LEGL602 TAXATION LAW, This is the first assignment, being a group assignment of 30 marks. Each group must have either 2 or 3 people. Choose your team members carefully
LEGL602 TAXATION LAW
SEMESTER 2, 2018
Students are reminded that there are two assignments in LEGL602. This is the first assignment, being a group assignment of 30 marks. Each group must have either 2 or 3 people. Choose your team members carefully. Students must notify the lecturer in a timely manner and provide substantiating documentation of any problems in relation to group work.
All assignments must be typed in Arial, size 11, 1½ spacing, justified (align to both left and right), have the standard cover sheet and be signed by the student(s) stating that the work is original. While referencing sources used for this assignment, you must follow the Australian Guide to Legal Citation (AGLC) (the footnote system).
The maximum length for this assignment is 1,500 words.
Students must submit this assignment via Turnitin no later than Friday, 12/10/2018 (week 10) at 11:59pm. Penalties will be imposed for late submission without prior permission.
Question 1 (25 marks):
Bloomingdale Florists Pty. Ltd. is an Australian Retail Company which operates a florist shop in Sydney. It is an Australian Resident Private Company for Tax Purposes. It is also a Small Business Entity for tax purposes. The Accounting Profit and Loss Statement for the year ended 30 June 2018 is as follows:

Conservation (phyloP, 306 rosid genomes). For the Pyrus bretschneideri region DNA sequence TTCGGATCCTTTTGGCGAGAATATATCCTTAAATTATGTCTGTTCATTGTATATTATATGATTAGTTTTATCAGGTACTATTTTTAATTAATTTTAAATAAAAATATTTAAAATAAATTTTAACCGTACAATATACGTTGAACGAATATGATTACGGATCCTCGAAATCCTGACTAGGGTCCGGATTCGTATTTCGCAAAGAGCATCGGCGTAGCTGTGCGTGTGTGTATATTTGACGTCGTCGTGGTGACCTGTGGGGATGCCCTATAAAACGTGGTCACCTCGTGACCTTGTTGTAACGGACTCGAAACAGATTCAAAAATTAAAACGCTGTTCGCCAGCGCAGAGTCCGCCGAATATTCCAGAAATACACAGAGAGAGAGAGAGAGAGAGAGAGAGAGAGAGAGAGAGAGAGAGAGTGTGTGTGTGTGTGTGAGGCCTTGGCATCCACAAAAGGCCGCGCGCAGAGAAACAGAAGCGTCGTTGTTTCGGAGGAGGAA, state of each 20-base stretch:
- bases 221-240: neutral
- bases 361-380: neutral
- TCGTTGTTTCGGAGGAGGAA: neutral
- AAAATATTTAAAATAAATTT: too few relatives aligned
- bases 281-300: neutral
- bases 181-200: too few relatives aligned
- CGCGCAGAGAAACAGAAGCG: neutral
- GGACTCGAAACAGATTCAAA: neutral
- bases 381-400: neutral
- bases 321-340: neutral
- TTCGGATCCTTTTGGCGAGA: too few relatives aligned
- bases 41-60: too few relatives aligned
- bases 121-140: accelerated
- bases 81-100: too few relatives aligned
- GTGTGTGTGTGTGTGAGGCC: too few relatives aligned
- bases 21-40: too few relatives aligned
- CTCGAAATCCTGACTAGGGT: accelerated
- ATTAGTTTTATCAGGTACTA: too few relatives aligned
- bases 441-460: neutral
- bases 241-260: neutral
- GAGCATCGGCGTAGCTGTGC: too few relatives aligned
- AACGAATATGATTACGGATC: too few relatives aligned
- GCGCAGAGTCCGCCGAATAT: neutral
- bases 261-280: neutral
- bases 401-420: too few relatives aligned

Exempt income 10,000
Opening stock 50,000
Closing stock 60,000
Gross Profit 580,000
Less: Operating expenses
Bank Charges/Fees 5,000
Accounting Depreciation 12,000
Fringe benefits tax 5,000
Electricity and heating 30,000
Provision for Long Service Leave 20,000
Provision for Doubtful Debts 17,000
Borrowing Expenses 3,000
Wages to employees 200,000
Director’s salary 50,000
Fines for misleading advertising 5,000
Net Profit $126,000
(1) The actual long service leave paid in cash during the year was $10,000.
(2) The bad debts written off during the year were $15,000.
(3) The repairs of $15,000 consisted of painting the company premises for $5,000 and replacing the rotting wooden office windows with new steel windows for $10,000.
(4) The Gifts were as follows: $
• Royal Sydney Hospital 10,000
• Paramatta Eels League Club $10,000
(5) Capital allowances for tax purposes amount to $10,000.
(6) For accounting purposes the company values its closing stock using the LIFO Method.
The Opening stock value for tax purposes was $50,000.
The FIFO Method however produces the following results for stock value at the end of the year:
Cost Price 52,000
Replacement Price 53,000
Market Selling Value
(7) The company borrowed money from the bank to acquire the new depreciating assets. The loan was for 3 years and was taken out on 1 July 2017. The total borrowing costs of $3,000 were claimed as an accounting expense.
(8) The company had outstanding trade debts from retail sales of $20,000 on 30 June 2018. These were included in the sales figure in the Profit and Loss Statement.
(9) For the year ending 30 June 2018, the company received the following dividends which are not included in the profit and loss statement:
• Dividend from an Australian Resident company (80% franked) $9,000 • Dividend from an Australian Resident company (100% franked) $5,000